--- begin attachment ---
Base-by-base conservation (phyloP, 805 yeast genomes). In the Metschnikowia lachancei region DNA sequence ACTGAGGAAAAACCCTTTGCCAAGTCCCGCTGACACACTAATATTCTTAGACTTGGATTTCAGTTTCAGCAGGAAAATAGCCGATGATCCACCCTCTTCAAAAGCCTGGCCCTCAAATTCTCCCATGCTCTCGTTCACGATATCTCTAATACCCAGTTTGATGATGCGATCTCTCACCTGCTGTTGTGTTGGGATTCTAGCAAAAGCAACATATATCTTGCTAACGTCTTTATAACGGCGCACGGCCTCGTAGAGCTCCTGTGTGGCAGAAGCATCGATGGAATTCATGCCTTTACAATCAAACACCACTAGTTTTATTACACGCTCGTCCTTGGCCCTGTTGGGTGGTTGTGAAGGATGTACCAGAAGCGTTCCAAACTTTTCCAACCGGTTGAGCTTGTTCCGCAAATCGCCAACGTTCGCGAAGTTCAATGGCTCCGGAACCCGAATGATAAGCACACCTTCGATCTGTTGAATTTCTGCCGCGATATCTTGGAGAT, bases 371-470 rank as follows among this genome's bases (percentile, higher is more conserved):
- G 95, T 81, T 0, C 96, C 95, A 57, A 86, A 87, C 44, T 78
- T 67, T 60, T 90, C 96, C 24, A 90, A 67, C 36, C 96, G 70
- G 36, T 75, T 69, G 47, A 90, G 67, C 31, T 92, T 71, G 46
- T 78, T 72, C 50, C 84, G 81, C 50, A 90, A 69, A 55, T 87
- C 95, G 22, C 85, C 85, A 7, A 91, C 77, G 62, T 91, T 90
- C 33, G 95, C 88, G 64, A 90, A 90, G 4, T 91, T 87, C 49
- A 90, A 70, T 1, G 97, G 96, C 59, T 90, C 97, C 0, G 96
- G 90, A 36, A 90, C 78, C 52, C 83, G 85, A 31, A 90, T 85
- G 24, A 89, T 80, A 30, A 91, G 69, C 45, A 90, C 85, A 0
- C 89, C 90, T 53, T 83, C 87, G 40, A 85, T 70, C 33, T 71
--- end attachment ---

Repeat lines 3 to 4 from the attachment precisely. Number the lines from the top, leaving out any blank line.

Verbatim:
- T 67, T 60, T 90, C 96, C 24, A 90, A 67, C 36, C 96, G 70
- G 36, T 75, T 69, G 47, A 90, G 67, C 31, T 92, T 71, G 46